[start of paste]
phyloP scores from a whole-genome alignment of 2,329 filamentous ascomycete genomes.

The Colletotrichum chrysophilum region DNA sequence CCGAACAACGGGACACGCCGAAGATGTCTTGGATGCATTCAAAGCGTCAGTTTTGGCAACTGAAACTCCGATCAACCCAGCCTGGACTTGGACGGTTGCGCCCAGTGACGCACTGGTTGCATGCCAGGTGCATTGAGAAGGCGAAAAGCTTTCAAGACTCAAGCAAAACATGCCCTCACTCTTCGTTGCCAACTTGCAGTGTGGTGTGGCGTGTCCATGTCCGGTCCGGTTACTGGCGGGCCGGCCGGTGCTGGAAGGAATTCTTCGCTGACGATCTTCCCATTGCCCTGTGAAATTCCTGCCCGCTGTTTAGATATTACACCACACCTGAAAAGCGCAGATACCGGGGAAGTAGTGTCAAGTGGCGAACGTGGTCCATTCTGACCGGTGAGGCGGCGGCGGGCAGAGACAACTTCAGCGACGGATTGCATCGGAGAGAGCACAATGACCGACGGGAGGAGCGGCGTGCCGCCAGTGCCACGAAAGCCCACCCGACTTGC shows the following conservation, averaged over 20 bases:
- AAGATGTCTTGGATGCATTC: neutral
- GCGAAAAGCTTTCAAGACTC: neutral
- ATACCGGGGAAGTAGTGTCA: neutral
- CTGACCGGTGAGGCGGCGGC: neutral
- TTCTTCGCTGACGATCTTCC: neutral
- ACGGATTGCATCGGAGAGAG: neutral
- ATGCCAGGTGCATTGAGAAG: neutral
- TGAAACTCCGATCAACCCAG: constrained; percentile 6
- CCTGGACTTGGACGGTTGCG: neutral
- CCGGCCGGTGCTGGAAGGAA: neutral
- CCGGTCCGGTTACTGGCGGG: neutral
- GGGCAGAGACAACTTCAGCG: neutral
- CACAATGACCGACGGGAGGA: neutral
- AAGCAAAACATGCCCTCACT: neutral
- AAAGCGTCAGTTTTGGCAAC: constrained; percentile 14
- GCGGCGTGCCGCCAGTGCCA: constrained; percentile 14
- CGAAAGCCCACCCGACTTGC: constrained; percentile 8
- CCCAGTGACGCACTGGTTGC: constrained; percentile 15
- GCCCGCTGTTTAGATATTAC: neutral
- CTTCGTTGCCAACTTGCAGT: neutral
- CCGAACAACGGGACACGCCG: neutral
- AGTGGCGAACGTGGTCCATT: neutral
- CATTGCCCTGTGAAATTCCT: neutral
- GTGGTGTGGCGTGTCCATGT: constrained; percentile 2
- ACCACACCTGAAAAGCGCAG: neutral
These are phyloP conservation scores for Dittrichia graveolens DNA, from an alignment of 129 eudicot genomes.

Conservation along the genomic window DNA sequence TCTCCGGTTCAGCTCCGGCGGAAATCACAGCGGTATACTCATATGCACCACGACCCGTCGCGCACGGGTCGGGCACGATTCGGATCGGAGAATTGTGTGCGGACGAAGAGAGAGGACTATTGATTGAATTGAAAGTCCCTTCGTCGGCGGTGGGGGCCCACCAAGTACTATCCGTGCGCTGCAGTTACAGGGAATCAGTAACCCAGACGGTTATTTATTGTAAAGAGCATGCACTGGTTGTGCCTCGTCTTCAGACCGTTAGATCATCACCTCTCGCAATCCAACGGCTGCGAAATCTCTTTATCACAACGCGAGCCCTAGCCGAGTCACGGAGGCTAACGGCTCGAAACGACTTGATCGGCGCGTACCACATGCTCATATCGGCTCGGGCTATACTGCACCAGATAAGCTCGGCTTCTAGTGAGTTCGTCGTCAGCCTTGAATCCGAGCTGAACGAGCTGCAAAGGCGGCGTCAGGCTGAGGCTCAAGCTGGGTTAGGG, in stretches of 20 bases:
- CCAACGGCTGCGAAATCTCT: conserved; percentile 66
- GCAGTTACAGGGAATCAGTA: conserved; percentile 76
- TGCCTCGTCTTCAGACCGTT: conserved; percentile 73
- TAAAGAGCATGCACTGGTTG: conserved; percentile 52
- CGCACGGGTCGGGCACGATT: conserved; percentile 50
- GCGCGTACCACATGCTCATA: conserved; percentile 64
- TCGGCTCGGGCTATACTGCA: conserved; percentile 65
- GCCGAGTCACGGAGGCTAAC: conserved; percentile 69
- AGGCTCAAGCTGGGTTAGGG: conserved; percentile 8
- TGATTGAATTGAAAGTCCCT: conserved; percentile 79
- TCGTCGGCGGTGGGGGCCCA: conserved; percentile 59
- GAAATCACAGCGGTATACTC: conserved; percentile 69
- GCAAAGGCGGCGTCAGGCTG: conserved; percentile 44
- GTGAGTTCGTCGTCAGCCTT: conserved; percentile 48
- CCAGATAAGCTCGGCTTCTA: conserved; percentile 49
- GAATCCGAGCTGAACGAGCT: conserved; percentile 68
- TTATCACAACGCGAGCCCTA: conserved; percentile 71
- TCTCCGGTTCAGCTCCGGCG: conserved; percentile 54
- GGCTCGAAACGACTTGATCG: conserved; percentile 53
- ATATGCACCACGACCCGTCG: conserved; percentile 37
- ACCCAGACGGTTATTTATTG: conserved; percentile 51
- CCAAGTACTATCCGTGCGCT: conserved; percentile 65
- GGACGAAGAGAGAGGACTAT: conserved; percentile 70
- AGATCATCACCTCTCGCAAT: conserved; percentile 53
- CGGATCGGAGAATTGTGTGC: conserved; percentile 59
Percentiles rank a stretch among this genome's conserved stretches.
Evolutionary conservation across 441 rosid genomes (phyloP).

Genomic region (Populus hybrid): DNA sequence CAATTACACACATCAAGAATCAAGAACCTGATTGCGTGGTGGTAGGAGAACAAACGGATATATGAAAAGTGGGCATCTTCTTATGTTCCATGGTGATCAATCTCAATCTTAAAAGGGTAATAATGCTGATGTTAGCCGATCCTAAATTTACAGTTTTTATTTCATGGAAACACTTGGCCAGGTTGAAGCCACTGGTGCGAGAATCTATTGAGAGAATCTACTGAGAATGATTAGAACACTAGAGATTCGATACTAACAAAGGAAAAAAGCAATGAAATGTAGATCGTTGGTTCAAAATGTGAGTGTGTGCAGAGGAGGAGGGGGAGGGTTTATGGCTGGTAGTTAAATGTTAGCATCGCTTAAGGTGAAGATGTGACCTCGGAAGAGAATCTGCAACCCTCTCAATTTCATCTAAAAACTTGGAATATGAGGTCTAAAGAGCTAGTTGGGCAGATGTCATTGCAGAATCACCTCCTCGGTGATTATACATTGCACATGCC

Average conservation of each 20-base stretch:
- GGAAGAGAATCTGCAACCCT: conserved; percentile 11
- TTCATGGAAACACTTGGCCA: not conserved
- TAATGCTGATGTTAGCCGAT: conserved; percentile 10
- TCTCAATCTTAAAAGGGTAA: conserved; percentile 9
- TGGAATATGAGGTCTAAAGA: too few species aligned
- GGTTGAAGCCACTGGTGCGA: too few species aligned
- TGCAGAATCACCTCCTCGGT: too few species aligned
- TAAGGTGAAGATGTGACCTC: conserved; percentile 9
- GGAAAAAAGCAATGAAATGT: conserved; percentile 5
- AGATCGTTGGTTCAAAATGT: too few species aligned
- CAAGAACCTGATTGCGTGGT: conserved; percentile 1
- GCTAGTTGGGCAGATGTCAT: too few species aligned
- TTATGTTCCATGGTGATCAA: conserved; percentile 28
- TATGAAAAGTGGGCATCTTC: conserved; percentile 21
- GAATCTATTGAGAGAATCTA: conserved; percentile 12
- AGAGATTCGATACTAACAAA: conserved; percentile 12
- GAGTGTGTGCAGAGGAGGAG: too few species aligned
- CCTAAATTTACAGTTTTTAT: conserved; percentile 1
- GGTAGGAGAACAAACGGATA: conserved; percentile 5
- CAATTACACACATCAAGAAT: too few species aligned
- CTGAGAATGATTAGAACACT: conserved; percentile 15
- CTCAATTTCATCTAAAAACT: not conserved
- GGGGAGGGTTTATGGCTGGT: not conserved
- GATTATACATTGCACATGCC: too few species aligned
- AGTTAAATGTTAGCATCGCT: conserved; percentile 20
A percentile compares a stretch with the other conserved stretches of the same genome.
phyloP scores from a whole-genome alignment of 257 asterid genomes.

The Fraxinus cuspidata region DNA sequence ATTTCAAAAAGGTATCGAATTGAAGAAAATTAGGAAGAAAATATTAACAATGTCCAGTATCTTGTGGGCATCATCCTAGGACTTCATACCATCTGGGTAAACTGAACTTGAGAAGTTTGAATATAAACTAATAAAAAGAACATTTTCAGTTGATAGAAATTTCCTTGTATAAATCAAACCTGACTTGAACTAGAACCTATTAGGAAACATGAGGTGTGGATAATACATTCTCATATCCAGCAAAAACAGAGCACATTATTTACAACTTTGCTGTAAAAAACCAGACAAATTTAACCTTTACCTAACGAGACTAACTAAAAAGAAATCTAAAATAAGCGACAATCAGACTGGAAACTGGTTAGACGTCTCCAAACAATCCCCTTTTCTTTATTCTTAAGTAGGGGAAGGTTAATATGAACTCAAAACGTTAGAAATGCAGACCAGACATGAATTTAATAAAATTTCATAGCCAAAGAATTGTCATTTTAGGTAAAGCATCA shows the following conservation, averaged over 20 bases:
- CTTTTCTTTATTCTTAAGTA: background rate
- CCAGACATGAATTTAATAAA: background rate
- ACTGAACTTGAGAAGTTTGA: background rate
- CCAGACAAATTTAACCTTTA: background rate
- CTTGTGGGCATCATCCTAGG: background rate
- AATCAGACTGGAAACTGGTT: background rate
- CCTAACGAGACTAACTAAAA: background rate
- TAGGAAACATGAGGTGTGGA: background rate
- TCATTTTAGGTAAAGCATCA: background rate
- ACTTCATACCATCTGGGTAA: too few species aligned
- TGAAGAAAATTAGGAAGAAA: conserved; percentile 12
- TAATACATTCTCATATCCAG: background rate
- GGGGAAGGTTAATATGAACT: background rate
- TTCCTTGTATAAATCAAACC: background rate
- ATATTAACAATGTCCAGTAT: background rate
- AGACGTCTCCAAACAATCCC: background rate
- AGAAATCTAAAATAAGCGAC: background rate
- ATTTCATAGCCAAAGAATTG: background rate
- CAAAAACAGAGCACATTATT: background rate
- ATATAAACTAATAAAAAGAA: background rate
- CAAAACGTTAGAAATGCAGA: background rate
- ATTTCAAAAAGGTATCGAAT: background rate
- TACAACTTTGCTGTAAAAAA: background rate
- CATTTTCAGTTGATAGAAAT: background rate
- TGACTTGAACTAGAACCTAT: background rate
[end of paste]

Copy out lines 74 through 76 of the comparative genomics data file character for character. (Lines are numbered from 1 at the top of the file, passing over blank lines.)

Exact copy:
- AGAGATTCGATACTAACAAA: conserved; percentile 12
- GAGTGTGTGCAGAGGAGGAG: too few species aligned
- CCTAAATTTACAGTTTTTAT: conserved; percentile 1